Third annual conference provides workshops for supporting LGBT youth
The Time to Thrive conference may be best known as the event where actress Ellen Page came out as a lesbian in 2014. But the conference, only in its third year, has also become a leading national gathering for educators and other professionals who work with LGBT youth.
Presented by the Human Rights Campaign Foundation, the National Education Association and the American Counseling Association, the three-day conference takes place Feb. 12-14 at the Gaylord Hotel in Grapevine. It focuses on the best practices, strategies and emerging trends for educators and others working with LGBT youth.
Ellen Kahn is director of the children, youth and families program at the Human Rights Campaign Foundation. She said the idea for a conference came after examining results from a 2012 survey of 10,000 LGBT teenagers.
“We learned [that while] LGBT youth feel some support and others are claiming and owning their identities, they still face challenges. It’s the best and worst of times. LGBT youth are growing up in a better time and are more likely to have peer support, but they still face anti-LGBT sentiment,” Kahn said.
“We’re asking the question, what can we do to contribute to and create better outcomes for youth?”
Past conferences were held in Portland, Ore., and Las Vegas. Kahn said she is excited that the Dallas-Fort Worth area is as a different from the previous locations as Portland was from Las Vegas.
“We’re really excited to be in Texas. The Dallas-Fort Worth area has many resources and opportunities, but it’s still a socially conservative climate,” Kahn said. “We hope [the conference] successful once again and we draw folks from all parts of Texas and elsewhere.”
First-time attendees have the opportunity to attend a preconference workshop on Friday, Feb. 12, lead by Resource Center’s program manager, Johnny Humphrey. The “LGBT 101” workshop introduces basic concepts, terminology and risk factors/behaviors for working with LGBT youth.
“They’ll answer the basic questions for people new to LGBT work,” Kahn said.
Friday’s opening plenary includes an awards ceremony and keynote speeches. Bob Harper, best known for his role on NBC’s hit show The Biggest Loser, Emmy Award-winning John Quiñones, anchor of ABC’s
What Would You Do,? and 16-year old YouTube star Brendan Jordan will speak.
Housing and Urban Development Secretary and former San Antonio Mayor Julian Castro is also among the keynote speakers. Castro was an ideal person to honor, Kahn said. Not only is he a notable Texan, but also a well-known LGBT advocate.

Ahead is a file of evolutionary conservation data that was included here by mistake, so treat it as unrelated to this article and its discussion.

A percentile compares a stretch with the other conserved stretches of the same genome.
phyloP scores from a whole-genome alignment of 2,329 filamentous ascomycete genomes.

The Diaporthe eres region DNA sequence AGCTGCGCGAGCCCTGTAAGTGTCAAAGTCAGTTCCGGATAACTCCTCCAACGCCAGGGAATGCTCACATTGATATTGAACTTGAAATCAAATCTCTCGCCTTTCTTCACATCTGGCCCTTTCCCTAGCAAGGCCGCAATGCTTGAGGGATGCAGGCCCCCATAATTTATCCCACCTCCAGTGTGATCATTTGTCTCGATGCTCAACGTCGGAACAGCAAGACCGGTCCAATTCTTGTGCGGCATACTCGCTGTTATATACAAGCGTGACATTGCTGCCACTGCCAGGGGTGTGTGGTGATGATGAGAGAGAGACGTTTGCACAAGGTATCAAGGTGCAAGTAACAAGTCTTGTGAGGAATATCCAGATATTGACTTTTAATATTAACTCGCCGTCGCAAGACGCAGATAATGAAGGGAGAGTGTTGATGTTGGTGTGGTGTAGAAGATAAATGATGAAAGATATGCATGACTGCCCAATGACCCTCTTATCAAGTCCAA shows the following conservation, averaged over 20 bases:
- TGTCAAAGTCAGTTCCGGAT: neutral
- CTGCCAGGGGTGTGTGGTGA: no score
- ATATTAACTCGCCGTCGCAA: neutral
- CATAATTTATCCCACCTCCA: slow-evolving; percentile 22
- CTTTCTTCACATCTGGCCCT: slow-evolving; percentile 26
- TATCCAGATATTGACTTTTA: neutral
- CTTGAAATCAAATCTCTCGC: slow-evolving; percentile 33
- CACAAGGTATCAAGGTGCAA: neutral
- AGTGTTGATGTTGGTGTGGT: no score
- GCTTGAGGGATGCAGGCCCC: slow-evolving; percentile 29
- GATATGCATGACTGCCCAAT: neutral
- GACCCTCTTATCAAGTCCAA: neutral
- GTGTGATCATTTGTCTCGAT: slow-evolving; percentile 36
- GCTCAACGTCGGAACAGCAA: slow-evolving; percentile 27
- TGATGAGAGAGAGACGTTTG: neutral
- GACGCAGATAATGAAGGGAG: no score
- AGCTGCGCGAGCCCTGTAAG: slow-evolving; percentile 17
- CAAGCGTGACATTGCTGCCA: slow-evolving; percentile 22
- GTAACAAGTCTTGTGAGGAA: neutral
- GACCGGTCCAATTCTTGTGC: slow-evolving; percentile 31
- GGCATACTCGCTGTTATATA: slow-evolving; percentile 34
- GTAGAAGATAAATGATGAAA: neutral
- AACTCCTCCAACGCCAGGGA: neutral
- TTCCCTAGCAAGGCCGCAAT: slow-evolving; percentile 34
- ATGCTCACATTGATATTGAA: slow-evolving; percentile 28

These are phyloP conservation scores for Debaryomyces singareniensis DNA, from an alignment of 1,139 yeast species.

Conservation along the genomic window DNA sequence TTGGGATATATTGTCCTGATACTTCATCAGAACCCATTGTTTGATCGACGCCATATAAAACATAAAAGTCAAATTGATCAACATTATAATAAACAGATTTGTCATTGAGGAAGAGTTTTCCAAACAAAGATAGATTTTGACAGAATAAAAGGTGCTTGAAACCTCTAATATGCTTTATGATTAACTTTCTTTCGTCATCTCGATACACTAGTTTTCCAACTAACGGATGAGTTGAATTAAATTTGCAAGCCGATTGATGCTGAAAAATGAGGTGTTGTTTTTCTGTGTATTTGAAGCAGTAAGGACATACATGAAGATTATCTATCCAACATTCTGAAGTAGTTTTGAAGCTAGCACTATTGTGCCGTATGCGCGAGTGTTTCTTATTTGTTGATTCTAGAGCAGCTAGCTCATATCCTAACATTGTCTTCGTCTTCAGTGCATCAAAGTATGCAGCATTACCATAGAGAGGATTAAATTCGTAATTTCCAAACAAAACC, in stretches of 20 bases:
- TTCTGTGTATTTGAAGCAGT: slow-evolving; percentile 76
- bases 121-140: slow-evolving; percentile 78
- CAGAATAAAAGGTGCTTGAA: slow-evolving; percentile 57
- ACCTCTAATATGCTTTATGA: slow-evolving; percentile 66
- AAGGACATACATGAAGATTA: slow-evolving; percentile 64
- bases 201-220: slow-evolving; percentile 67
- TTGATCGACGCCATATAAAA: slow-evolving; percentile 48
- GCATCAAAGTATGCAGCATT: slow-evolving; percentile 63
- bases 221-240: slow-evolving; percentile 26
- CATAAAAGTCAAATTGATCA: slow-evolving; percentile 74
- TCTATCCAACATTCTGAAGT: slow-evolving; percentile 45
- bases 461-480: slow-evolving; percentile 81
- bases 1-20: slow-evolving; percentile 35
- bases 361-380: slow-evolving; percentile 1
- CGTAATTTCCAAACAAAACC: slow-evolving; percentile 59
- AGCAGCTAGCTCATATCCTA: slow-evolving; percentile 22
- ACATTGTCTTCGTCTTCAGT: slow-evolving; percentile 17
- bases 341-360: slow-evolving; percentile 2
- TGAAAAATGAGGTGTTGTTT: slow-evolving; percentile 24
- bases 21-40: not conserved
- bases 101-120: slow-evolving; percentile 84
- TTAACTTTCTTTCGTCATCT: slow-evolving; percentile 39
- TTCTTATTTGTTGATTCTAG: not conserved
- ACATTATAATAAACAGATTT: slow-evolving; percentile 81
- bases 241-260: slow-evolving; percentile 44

“As San Antonio mayor he was passionate about ending youth homelessness. He saw the urgency around LGBT youth homelessness. He’s continuing to keep the issue front and center. He’s also putting in place nondiscrimination ordinances at the department, making long and lasting change,” she added.
On Saturday, Feb. 13, attendees will learn from a panel of experts on closing the gap among LGBT youth followed by a full day of workshops. Attendees have the opportunity to follow certain workshop tracks, including HIV, gender expression and identity and intersectionality.
“The sessions will primarily focus on HIV prevention, safe schools and working with resistant families,” Kahn said. Some workshops also offer continuing education credits to social workers and counselors thanks to partnerships with the National Education Association and American Counseling Association.
“We’re building up the program based on trends. We know there will be a learning curve for some people as well, which is why there is a broad range of workshops,” Kahn said.
Along with Resource Center’s Humphrey, other local LGBT advocates are also presenting this year. Rafael McDonnell, the center’s communications and advocacy manager, will teach attendees how to replicate Resource Center’s successes on the adoption of LGBT-inclusive policies in their communities.
Drs. Ximena Lopez and Meredith Chapman of the University of Texas Southwestern Medical Center and Children’s Health will present on best practices on working with gender non-conforming and transgender youth, including when to refer them to mental health providers and understanding the benefits of intervention with puberty suppression and cross-sex hormone therapy.
Chapman is an associate professor of psychiatry at UT Southwestern Medical Center who works with transgender youth. An assistant professor of pediatrics at UT Southwestern Medical Center, Lopez also is the medical director of the Gender, Education and Care Interdisciplinary Support (GENECIS) program.
The program provides mental health and endocrine care for gender non-conforming children and adolescents.
“People who work with young adults want to be effective and supportive. We hope we help move them in that direction,” Kahn said.
Time to Thrive takes place Friday, Feb. 12, 2016 to Sunday, Feb. 14 at Marriott’s Gaylord Texan Resort and Convention Center, 1501 Gaylord Trail, Grapevine. To register visit Bit.ly/1QGnOTn. For volunteer
opportunities visit Volunteersignup.org/WXQL4
This article appeared in the Dallas Voice print edition February 5, 2016.